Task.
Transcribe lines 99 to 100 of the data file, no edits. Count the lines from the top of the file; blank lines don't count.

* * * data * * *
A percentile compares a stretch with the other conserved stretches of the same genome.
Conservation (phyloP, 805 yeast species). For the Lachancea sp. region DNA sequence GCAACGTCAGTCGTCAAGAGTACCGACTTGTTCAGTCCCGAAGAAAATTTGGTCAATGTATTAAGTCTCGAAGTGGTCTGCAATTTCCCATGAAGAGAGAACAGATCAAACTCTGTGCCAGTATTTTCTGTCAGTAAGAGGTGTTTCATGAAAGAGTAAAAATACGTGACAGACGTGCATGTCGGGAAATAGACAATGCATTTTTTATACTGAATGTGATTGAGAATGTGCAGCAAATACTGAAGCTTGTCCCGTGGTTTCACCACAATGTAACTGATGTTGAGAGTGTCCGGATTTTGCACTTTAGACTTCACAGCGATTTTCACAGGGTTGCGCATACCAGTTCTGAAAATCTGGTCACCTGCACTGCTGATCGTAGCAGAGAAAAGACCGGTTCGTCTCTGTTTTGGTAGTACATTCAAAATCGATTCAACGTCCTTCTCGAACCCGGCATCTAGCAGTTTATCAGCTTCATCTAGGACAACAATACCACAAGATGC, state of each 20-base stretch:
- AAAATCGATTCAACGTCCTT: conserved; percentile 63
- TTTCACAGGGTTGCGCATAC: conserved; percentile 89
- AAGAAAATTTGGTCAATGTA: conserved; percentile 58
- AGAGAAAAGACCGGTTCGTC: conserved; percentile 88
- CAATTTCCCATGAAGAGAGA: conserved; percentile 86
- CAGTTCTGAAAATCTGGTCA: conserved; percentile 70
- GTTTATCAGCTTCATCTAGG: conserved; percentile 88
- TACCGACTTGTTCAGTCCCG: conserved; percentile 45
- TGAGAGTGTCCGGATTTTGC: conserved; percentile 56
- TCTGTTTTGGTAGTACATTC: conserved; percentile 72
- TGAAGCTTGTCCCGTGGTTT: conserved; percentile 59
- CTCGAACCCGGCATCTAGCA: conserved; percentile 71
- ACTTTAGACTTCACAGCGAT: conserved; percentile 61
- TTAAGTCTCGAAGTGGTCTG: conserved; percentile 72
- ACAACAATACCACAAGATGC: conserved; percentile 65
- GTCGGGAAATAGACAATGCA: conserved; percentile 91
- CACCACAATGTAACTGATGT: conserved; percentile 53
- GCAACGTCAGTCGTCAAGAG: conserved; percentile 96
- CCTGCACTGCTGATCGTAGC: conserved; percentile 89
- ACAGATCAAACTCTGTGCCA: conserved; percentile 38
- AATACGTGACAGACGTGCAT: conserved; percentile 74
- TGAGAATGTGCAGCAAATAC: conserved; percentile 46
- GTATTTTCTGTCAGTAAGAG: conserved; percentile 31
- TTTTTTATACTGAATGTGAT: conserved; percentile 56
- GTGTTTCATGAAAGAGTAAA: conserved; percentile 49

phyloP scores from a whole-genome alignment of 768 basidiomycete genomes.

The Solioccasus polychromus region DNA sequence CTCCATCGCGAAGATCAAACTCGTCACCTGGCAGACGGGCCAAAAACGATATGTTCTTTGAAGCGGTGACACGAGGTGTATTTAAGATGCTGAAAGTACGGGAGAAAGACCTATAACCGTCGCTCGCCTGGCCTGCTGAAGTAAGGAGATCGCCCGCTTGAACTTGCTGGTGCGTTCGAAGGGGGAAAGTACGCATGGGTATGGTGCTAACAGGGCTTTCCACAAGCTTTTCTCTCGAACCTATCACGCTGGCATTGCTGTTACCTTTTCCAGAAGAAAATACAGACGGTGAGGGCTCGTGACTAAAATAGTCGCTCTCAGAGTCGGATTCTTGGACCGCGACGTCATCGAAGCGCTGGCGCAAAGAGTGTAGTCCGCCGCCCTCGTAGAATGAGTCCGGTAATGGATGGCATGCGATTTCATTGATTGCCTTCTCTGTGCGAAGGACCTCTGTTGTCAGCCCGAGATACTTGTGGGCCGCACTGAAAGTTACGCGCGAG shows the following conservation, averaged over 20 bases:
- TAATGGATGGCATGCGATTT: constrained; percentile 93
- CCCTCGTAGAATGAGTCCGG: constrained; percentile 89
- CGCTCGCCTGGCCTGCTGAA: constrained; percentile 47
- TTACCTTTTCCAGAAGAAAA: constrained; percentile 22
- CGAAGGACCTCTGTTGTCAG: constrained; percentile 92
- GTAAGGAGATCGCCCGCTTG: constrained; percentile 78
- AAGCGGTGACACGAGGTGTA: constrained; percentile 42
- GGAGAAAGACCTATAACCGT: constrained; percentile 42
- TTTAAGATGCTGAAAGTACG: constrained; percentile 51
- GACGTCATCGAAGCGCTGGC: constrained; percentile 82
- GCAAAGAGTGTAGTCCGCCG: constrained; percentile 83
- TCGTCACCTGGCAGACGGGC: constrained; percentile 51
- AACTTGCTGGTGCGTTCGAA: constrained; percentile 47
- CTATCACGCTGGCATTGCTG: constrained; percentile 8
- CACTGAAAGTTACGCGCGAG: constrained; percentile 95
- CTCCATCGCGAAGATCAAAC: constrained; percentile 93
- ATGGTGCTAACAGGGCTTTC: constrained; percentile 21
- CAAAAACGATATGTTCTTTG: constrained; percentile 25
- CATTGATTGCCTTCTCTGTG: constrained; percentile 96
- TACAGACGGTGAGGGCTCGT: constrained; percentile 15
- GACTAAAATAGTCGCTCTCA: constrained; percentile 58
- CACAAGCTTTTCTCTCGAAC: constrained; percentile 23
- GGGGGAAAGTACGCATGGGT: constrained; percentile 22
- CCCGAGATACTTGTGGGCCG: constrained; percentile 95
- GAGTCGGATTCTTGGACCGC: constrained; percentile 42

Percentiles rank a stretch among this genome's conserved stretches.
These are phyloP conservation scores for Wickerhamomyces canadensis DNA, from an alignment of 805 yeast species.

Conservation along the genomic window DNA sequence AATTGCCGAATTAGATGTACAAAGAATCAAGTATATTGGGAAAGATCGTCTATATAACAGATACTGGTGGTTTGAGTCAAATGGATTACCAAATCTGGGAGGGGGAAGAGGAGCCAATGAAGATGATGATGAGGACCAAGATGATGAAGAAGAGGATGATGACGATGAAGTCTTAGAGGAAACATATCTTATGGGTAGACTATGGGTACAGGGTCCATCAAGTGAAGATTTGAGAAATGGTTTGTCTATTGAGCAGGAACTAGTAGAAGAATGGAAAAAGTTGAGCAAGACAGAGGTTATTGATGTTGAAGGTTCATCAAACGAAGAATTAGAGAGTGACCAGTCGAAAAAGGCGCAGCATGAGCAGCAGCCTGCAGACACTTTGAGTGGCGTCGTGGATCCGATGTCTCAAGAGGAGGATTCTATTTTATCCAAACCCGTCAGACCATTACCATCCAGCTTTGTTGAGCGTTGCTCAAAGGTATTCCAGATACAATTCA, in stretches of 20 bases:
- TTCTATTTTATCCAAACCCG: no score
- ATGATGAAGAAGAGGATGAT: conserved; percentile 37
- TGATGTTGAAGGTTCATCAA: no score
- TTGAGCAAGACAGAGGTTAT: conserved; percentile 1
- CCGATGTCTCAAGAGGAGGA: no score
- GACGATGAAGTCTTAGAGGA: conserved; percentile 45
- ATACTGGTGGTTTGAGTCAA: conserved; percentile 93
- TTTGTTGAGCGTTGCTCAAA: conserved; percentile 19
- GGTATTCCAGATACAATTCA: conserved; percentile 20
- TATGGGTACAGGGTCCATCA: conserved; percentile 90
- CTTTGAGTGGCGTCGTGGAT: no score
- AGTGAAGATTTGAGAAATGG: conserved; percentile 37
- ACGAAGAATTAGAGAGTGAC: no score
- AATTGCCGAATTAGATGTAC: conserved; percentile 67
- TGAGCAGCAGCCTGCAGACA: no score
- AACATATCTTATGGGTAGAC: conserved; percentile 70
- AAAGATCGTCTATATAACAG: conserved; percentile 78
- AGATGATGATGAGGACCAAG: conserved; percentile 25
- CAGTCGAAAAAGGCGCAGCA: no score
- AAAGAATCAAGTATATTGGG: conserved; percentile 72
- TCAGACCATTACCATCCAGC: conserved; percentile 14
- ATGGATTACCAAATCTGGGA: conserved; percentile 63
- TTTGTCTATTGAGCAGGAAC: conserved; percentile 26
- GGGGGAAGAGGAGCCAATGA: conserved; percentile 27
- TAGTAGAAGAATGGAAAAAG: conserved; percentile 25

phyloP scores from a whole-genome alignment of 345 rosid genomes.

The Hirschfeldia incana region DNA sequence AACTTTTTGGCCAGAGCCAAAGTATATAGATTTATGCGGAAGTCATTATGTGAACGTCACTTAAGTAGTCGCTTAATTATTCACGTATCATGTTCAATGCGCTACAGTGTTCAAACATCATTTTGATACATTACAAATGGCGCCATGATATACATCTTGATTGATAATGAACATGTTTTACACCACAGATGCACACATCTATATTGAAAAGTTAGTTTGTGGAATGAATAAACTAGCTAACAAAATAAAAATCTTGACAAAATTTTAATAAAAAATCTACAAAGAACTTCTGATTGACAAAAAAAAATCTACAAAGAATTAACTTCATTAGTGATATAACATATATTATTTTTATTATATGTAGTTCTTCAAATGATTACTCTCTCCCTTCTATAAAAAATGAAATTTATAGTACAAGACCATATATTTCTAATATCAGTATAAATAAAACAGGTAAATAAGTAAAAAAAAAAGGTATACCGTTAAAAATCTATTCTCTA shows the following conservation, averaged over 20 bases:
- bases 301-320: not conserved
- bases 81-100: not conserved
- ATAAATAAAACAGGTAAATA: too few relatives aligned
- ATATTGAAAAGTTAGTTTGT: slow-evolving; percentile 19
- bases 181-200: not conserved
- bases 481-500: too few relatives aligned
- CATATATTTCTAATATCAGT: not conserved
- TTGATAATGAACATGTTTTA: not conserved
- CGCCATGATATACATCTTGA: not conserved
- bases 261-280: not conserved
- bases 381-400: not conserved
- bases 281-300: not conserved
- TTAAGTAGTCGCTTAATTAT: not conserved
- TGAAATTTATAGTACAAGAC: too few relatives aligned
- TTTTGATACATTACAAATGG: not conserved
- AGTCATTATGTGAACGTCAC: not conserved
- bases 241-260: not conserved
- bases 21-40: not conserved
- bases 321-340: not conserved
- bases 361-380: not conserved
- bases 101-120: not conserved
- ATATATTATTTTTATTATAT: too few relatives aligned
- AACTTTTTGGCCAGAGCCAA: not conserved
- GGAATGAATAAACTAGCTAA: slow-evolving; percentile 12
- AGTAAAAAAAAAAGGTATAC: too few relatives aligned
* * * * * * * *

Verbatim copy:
- TTTTGATACATTACAAATGG: not conserved
- AGTCATTATGTGAACGTCAC: not conserved